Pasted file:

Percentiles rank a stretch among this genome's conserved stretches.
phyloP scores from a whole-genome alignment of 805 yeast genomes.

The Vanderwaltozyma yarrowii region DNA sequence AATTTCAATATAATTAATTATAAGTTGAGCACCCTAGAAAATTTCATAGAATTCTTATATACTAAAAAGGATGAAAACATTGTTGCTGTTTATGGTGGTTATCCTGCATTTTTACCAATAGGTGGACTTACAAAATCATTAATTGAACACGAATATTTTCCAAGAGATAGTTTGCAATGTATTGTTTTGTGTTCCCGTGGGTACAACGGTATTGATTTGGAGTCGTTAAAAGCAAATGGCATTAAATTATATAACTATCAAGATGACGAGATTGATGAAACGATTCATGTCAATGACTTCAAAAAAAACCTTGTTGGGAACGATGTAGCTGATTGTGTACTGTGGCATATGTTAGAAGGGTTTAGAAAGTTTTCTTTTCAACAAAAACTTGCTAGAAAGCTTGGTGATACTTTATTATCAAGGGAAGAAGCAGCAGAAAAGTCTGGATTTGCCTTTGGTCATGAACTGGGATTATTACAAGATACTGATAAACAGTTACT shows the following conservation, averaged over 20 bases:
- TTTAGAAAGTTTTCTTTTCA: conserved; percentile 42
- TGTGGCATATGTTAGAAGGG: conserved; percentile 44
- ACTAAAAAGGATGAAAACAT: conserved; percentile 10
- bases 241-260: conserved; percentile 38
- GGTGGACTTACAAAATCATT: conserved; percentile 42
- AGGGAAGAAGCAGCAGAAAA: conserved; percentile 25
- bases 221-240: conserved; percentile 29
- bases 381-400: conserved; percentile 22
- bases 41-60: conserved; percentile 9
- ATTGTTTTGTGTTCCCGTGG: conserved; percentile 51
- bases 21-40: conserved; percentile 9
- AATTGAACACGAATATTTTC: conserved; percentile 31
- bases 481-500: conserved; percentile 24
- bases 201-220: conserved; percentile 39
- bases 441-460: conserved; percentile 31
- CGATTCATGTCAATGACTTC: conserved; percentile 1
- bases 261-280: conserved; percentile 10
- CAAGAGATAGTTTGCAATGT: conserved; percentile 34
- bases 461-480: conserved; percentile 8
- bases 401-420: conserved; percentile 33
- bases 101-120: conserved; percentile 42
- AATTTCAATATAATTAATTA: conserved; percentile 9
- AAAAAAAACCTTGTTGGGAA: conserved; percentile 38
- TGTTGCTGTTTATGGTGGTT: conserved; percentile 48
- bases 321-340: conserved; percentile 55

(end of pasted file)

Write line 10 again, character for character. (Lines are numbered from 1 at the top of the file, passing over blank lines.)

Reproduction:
- bases 221-240: conserved; percentile 29